At Risk for COVID-19? Warp Speed Vaccine Trials Want You

Scientist Xinhua Yan works in the lab at Moderna in Cambridge, Massachusetts on Feb. 28, 2020. Image: David L. Ryan/The Boston Globe via Getty
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Scientist Xinhua Yan works in the lab at Moderna in Cambridge, Massachusetts on Feb. 28, 2020. Image: David L. Ryan/The Boston Globe via Getty

The US government’s Operation Warp Speed may not be exceeding light speed, but it’s going pretty darn fast for a massive, government-run vaccine testing program. 

One major challenge: Landing 150,000+ volunteers who are sufficiently diverse in age, ethnicity, sex, health conditions, and other characteristics for at least 5 trials in the next 6 months.

Warp Speed, which is led by the Department of Health and Human Services and involves FDA, NIH, CDC, and other agencies, launched its first large clinical trial yesterday, which ultimately will include 30,000 participants spread across 89 research sites in the US, according to HHS. Volunteers will be followed for more than 2 years to determine if the Moderna vaccine (called mRNA-1273) can prevent severe clinical outcomes like pneumonia, hospitalization, intubation, and acute respiratory distress syndrome. 

More than 195,000 Americans have already volunteered online to participate in the Warp Speed trials, but “the bad news is that most of the people who signed up are in their 20s and 30s. The median age is 30. So, they're kind of too young and too healthy,” says Chris Beyrer, MD, MPH, COVID-19 Vaccine Prevention Network co-lead for Community Engagement. 

And only 10% of enrollees so far are from a minority group.

Beyrer is working to ensure the enrollment of vulnerable populations including older adults, people with underlying conditions, Native Americans, African Americans, and Latino Americans.

A veteran of nearly 2 decades of work in HIV vaccine trials, Beyrer says he’s adjusting to working with different at-risk populations. For HIV vaccine trials, his team would enroll young gay men and young trans women in the US and young women in sub-Saharan Africa. “All of a sudden, we're not partnering with ACT-UP, we’re wondering about AARP [and] the meat packers of the Midwest—totally different people,” he says.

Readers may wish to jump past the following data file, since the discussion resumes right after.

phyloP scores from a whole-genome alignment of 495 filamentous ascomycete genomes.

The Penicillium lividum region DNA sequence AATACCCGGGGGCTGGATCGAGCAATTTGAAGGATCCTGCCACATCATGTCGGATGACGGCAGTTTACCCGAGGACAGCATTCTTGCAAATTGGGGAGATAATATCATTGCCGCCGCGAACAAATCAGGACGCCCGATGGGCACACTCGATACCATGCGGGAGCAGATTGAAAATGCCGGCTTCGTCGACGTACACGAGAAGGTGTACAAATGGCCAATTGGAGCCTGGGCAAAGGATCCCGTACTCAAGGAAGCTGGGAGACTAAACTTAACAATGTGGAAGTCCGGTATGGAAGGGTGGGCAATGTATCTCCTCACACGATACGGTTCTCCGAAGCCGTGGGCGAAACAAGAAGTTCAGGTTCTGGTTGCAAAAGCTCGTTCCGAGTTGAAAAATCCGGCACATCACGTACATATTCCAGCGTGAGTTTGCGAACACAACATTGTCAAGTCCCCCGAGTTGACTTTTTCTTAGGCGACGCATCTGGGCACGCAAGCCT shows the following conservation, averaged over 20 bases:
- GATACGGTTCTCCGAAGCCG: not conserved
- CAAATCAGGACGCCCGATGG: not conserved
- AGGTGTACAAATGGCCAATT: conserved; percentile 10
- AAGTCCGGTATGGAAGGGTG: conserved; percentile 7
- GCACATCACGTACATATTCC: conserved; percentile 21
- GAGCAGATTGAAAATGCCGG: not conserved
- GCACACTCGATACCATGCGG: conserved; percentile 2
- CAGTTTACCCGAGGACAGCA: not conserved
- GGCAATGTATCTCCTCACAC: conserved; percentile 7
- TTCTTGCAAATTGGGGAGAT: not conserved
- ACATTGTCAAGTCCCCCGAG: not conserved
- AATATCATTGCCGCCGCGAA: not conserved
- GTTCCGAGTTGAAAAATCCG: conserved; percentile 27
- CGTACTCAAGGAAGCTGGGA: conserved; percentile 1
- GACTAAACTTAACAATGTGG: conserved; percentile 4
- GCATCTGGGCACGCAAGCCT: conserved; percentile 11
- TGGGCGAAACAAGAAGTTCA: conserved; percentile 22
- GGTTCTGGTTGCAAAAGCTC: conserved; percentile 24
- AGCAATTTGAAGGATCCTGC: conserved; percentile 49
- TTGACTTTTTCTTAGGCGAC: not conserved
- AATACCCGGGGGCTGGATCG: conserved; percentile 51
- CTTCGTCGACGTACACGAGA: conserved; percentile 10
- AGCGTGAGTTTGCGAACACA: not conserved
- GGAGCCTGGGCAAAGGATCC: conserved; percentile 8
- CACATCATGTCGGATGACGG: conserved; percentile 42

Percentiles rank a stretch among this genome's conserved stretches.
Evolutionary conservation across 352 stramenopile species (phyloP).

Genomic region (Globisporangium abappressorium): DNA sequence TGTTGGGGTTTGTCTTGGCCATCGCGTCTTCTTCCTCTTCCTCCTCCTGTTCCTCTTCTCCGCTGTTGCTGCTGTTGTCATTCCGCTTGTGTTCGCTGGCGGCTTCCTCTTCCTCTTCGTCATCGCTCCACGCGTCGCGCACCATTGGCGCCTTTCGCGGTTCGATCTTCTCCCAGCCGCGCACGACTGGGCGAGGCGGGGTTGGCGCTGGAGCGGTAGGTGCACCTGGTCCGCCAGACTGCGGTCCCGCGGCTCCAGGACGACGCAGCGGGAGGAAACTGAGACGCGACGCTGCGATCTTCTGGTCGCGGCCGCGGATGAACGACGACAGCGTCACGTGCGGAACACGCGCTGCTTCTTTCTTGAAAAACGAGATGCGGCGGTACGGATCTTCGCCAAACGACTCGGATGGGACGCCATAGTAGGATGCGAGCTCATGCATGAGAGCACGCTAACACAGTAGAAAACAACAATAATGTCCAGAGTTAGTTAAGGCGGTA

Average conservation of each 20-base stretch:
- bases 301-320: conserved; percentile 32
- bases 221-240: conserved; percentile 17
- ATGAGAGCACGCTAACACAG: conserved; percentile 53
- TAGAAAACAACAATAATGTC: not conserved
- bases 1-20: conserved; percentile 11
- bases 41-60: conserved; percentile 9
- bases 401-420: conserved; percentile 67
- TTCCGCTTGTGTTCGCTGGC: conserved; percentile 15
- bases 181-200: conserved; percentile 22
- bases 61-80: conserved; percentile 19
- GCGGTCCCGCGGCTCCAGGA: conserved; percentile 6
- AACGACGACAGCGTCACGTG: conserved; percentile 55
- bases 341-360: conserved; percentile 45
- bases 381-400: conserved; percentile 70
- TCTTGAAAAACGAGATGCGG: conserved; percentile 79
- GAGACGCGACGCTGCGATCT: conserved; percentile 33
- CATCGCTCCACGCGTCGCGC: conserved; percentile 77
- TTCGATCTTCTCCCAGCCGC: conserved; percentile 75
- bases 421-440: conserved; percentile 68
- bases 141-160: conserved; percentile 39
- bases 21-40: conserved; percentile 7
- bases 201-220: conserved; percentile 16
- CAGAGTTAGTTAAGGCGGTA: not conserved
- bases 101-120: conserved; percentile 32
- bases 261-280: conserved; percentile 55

The initial vaccines being tested have a more modest goal than “sterilizing immunity,” or the complete prevention of infection. Rather, they seek to minimize COVID-19’s most severe symptoms. Trial researchers don’t want just young, healthy volunteers because they often avoid the coronavirus’s most serious health consequences.

Beyrer and others in the COVID-19 Prevention Trials Network are looking to enroll people with underlying conditions like hypertension, obesity, and diabetes that would predispose them to more severe disease. (COVPN was created by merging 4 NIAID-funded clinical trials networks.)

To enroll diverse participants, the network is turning to expert panels of Native American, African American, and Latino American researchers and community leaders, including faith-based leaders. 

Getting the right mix of participants will be a challenge, Beyrer acknowledges, especially in the first trial. The AstraZeneca/Oxford vaccine, the next trial to launch, will likely have a more diverse group. That trial will launch in mid- to late August, he says. 

“I've never seen anything move this quickly,” says Beyrer, the Desmond M. Tutu Professor of Public Health and Human Rights at the Johns Hopkins Bloomberg School of Public Health. 

A major Warp Speed timesaver: The government is paying companies in advance to scale up and manufacture the vaccines without knowing whether they will be effective. 

“It's a multibillion dollar gamble … and we're just going to eat the loss of the ones that turned out not to have efficacy,” Beyrer says. “The idea is that we don't end up in January 2021 with a highly efficacious vaccine that we now have to spend 6 months manufacturing. This is the gamble.”

Given how quickly SARS-CoV-2 spreads and the faltering US response to the pandemic, the US has no other real options. “Social distancing, contact tracing, and testing strategies are not going to work. It's too late, well beyond that point,” he says. “We're going to need a vaccine or a very effective antiviral therapeutic if we're ever going to get out of this mess.”

Despite his history working in HIV vaccine trials that have so far failed to yield an effective preventive, Beyrer is cautiously optimistic about a coronavirus vaccine for a few reasons: 

  • The natural human immune response to the virus—that increases the likelihood of an effective vaccine. 
  • The simultaneous investment in multiple vaccine strategies such as protein subunit vaccines, RNA vaccines, and viral vector vaccines.
  • The large, robust vaccine trials that offer a pretty good “head-to-head” comparison of the different vaccines. 

But time (and vaccine trials) will tell which, if any, of the Warp Speed vaccines might have the potential to turn the pandemic. Says Beyrer: “You know you hate to say it, but it's an experiment, and you don't know until you do it.” 

 

Ed. Notes: If you are 18 or older and interested in participating in the Moderna vaccine trial, visit ClinicalTrials.gov and search identifier NCT04470427 for details.
 

For GHN's latest coverage of the coronavirus, visit here.

 And, please send GHN any questions you'd like to see answered related to the coronavirus outbreak. Just email Dayna (dkerecm1 at jhu.edu). 

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